August 1999 Bulletin

Be careful in coding consult or referral

Difference is a matter of documentation, services provided, wording of invitation to participate

By Wanda L. Adams

The difference between a consult and a referral is more than their dollar values. It is a matter of documentation, services provided and how your invitation to participate in a patient's care is worded. While the definition of a consult has long been a highly controversial subject, as of October 1998 the correct use of consult codes and the necessary documentation requirements have been defined in the Medicare Carriers Manual (MCM), Section 15506,.

A consult is defined by the American Medical Association and Health Care Financing Administration as a request for opinion and/or advice. While a consultant may initiate diagnosis or therapeutic services, the documentation should indicate that a recommended course of action was given to the attending physician and the consultant is initiating treatment at his request. Note: The word "treatment" is not part of the definition of a consult. A consult is a single event to evaluate and offer advice on patient care.

Consult: Advise me how to treat my patient.

Referral: Here is my patient, treat him/her as you think best.

The task to define the type of services provided by another physician is the responsibility of the requesting physician. The requesting physician has the right to decide who will treat the patient, based on the submitted advice or opinion with the transfer of care documented in the patient's record.

The term "orthopaedic consult" does not in itself clarify what services you are being asked to provide when you receive a call from the floor nurse or an emergency department. Actual code selection must be based on the documented reason you were asked to see the patient. For example, you receive a request for an orthopaedic consult in the ER for a patient with a fracture. What are you being asked to do?

I have a patient with a broken arm, tell me how to repair it (consult) or

I have a patient with a broken arm, fix it (referral).

The attending or requesting physician must document in the patient's medical record the request for the consult and medical necessity as to why a consultation is needed. The consulting physician must provide a written report to the requesting physician advising on care or treatment or offering an opinion on patient care. In the hospital setting, the request may be documented in the requesting physician's plan of treatment or progress note as an order in the record, or a specifically written request for consult. In the office, the requirement can be met by a specific reference to the request. Although CPT does not specify what form the communication must take, in the case of a phone call or verbal communication of any type, both physicians should document the discussion in their records.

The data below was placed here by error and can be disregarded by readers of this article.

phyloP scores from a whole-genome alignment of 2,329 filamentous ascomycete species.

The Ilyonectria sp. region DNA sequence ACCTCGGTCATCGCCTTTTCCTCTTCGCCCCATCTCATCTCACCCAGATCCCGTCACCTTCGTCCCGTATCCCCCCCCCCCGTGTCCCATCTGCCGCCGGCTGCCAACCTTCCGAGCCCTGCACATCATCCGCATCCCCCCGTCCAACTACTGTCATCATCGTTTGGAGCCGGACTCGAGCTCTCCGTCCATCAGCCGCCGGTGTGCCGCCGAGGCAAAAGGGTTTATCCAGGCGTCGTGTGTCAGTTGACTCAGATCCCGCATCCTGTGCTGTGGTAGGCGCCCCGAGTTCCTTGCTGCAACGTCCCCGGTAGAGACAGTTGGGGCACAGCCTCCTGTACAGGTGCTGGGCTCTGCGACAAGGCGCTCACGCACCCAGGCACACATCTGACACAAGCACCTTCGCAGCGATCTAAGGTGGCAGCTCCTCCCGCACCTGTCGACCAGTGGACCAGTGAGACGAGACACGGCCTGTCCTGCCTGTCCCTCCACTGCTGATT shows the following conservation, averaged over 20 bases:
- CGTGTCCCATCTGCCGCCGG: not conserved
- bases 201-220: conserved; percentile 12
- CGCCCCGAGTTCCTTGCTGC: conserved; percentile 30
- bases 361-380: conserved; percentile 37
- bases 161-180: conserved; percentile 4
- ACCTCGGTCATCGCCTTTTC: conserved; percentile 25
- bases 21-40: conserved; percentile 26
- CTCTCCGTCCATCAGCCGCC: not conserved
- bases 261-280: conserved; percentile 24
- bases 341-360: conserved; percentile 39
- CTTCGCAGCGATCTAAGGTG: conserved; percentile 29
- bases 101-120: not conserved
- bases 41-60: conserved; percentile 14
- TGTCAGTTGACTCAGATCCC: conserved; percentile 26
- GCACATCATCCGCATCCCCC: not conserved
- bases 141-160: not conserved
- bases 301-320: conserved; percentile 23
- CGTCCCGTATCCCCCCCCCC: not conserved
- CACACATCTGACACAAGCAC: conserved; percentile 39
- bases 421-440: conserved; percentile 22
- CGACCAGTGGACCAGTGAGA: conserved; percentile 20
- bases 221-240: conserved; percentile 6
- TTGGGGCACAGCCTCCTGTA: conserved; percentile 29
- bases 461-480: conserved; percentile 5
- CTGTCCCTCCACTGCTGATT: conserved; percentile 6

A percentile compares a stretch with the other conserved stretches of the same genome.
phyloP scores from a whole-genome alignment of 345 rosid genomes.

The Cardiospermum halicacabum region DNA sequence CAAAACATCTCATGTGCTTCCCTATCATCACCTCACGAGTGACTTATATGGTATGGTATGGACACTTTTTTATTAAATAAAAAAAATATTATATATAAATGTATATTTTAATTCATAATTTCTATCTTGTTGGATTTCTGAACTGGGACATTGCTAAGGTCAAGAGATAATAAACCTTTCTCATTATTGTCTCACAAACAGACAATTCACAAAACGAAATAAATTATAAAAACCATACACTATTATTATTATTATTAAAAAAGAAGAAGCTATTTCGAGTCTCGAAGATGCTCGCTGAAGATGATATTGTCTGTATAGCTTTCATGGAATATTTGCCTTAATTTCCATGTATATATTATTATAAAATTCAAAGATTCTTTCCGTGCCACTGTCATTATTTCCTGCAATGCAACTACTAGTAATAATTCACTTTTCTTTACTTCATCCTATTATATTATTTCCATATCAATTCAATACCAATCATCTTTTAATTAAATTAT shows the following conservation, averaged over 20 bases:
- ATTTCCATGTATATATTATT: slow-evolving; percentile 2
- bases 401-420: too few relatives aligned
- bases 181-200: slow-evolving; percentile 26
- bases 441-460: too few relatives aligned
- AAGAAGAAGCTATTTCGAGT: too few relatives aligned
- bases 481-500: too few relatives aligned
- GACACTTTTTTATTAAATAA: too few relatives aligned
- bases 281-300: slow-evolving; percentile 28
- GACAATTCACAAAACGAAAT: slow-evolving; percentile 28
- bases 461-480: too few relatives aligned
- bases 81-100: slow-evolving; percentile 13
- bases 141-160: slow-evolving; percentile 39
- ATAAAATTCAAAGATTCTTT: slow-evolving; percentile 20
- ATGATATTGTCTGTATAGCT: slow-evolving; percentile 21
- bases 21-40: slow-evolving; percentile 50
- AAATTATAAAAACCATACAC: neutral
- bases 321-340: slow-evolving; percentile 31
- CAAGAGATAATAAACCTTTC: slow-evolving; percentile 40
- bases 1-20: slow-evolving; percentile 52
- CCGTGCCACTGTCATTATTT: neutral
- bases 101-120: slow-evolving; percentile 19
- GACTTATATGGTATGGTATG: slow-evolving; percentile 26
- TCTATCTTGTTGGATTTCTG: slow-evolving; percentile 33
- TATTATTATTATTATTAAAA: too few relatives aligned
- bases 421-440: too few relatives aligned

Correct coding is based on how the request for service was documented.

When you receive a request that states "evaluate and treat as needed" consider this as a request for you to assume the treatment of the patient. To report these services, use the out patient or office service codes 99201-99215, based on new or established patient criteria.

In an audit, your services may be reduced to office or hospital visits when using the following phrases:

Other problem phrases that convey the understanding that you are assuming patient care includes "thank you for referring the patient to me," "I will continue to see the patient tomorrow," "I will follow the patient with you," etc.

Wanda L. Adams is president of Adams Physician Advisory Incorporated in Festus, Mo., and founder and past president of the St. Louis Chapter of the American Academy of Professional Coders (AAPC). She also is a member of the AAPC National Advisory Board.

Question: One of our orthopaedic surgeons became interested in initiating billing for the professional component of X-rays. Our practice has never done this. Is this our oversight?

Answer: The only time that a physician can bill for the professional component is if he renders the full description of this service. He must read the X-rays and report the findings in a separate signed document. X-ray codes have a global aspect; that means that they have both technical and professional component already assigned to it. If the X-rays are taken in your facility, and you are billing the global code (without any modifiers) you are already billing the professional component and should be meeting those requirements. If patients bring X-rays into your office for their appointment with the physician and the physician reads these and discussed it with the patient, that is part of the E&M service and you are not usually allowed to charge for the professional component of the X-rays brought to your office. HCFA has stated that there should only be one professional component paid for X-rays.

Margie Scalley Vaught, CPC, is an office manager and coding specialist for Daniel L. Hiersche, MD, an orthopaedic surgeon, Ellensburg, Wash. She also is a member of the American Academy of Professional Coders National Advisory Board.

Answers to common coding questions may be addressed in future editions of the Bulletin. Fax (847) 823-8026.

Home Previous Page